Published Friday, 24 January 2014
A street protest which was held after Thomas Friel's death in 1973. (© Derry Journal)
Thomas Friel, 21, was struck by a rubber bullet in Creggan as he was returning home after a night out on 18 May, 1973 and died four days later.
It has now emerged that a fresh inquest has been ordered by the Attorney General John Larkin after documents relating to the his death were uncovered by the Pat Finucane Centre, which were not part of the original inquest.
The centre said that the Ministry of Defence had withheld scientific data showing that the Ministry was aware that rubber bullets were more dangerous than had been admitted publicly.
The human rights group also revealed that the Attorney General has considered a new pathology report commissioned by the Historical Enquiries Team which questions the finding of the original post-mortem.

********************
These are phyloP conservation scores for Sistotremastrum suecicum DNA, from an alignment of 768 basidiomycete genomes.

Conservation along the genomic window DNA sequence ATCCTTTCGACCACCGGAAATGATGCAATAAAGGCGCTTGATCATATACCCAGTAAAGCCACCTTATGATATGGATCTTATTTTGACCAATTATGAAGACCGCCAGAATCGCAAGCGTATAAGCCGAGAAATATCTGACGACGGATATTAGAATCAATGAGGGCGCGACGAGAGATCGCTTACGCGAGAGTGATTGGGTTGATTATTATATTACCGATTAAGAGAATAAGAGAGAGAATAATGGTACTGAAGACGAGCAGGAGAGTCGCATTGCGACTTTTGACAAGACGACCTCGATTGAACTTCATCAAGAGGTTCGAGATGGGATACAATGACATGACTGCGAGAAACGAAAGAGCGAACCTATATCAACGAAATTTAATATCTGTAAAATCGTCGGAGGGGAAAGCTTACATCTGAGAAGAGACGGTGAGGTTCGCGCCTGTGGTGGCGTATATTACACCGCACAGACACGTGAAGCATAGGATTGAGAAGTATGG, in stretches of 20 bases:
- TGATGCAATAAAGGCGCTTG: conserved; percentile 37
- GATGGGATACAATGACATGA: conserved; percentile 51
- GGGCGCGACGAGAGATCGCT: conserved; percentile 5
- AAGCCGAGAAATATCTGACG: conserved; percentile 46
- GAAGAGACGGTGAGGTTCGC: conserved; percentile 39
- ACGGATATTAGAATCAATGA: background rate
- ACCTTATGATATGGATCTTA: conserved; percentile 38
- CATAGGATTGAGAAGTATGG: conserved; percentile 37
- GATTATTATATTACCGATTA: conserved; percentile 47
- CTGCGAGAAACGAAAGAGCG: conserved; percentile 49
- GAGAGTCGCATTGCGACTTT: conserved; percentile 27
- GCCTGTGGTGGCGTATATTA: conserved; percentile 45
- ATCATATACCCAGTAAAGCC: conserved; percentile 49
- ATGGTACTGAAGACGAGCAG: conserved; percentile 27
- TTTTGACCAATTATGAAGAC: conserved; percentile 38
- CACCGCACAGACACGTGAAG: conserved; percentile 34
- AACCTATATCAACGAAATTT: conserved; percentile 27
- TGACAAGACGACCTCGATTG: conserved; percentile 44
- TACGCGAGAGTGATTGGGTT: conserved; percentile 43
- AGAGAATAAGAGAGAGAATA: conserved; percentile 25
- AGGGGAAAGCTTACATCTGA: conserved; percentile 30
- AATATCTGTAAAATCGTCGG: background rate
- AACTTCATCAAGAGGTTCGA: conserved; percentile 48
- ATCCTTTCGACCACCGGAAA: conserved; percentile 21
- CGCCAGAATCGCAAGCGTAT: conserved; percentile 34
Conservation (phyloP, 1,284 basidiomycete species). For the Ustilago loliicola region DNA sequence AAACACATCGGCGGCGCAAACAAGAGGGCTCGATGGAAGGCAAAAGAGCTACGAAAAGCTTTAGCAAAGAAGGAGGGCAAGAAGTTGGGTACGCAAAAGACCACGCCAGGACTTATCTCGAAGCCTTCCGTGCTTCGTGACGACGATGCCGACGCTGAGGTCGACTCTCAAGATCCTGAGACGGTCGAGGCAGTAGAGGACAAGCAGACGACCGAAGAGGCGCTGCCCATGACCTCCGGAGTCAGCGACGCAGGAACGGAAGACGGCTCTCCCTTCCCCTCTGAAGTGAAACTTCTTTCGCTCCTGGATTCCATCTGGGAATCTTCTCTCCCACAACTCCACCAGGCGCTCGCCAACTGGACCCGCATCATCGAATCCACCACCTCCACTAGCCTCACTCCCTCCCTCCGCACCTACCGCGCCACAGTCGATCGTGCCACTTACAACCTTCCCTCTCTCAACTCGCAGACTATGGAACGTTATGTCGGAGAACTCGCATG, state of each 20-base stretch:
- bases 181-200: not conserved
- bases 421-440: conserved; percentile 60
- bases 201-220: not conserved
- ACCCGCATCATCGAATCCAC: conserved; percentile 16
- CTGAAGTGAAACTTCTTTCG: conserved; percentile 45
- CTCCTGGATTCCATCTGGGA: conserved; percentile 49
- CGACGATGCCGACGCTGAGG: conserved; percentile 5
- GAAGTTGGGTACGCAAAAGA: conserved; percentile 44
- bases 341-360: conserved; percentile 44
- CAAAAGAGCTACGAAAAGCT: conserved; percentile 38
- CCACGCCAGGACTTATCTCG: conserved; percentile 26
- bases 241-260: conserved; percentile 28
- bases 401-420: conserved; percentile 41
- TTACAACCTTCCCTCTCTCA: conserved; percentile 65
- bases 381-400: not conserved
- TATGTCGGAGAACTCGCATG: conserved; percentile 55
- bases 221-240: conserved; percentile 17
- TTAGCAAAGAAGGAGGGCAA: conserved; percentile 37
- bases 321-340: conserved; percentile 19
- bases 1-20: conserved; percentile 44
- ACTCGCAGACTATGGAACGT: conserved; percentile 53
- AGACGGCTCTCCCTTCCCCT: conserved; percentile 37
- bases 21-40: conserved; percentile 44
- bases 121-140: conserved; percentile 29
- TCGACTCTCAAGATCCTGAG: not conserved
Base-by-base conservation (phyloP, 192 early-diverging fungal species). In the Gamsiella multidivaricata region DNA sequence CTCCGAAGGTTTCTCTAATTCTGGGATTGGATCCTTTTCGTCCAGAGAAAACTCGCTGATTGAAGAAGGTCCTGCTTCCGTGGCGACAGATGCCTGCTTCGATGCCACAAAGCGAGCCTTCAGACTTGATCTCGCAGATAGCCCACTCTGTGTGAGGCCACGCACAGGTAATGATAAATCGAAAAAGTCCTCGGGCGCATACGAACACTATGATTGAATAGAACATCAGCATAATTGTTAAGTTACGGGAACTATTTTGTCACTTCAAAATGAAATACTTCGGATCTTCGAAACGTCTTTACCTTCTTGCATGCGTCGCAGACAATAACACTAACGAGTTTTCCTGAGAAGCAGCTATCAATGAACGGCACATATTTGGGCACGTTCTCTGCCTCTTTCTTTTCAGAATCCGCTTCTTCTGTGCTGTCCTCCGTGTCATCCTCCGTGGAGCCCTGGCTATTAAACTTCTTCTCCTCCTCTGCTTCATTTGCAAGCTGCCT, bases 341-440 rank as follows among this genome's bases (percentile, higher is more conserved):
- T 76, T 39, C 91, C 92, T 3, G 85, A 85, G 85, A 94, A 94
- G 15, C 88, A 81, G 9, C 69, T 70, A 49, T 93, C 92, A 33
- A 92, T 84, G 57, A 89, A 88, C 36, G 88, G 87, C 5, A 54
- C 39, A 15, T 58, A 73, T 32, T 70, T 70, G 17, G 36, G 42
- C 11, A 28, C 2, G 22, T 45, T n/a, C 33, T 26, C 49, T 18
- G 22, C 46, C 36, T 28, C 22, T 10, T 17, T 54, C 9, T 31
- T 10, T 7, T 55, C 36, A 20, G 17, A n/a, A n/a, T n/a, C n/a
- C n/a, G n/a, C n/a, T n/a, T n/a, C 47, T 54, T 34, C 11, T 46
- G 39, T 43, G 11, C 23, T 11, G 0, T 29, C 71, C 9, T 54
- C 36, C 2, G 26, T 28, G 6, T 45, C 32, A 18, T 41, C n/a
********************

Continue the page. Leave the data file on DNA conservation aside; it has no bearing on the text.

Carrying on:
A spokesperson for the Friel family said in a statement: "We have had years of lies. After more than forty years they must now accept that Thomas was killed by a rubber bullet.
"These documents show that the British government knew how dangerous the rubber bullets were, but were more concerned with the cover-up than the people they were killing.
"Our thoughts are with the other families who were affected, those who were injured or killed because the British government were happy to use these deadly weapons on our streets."
© UTV News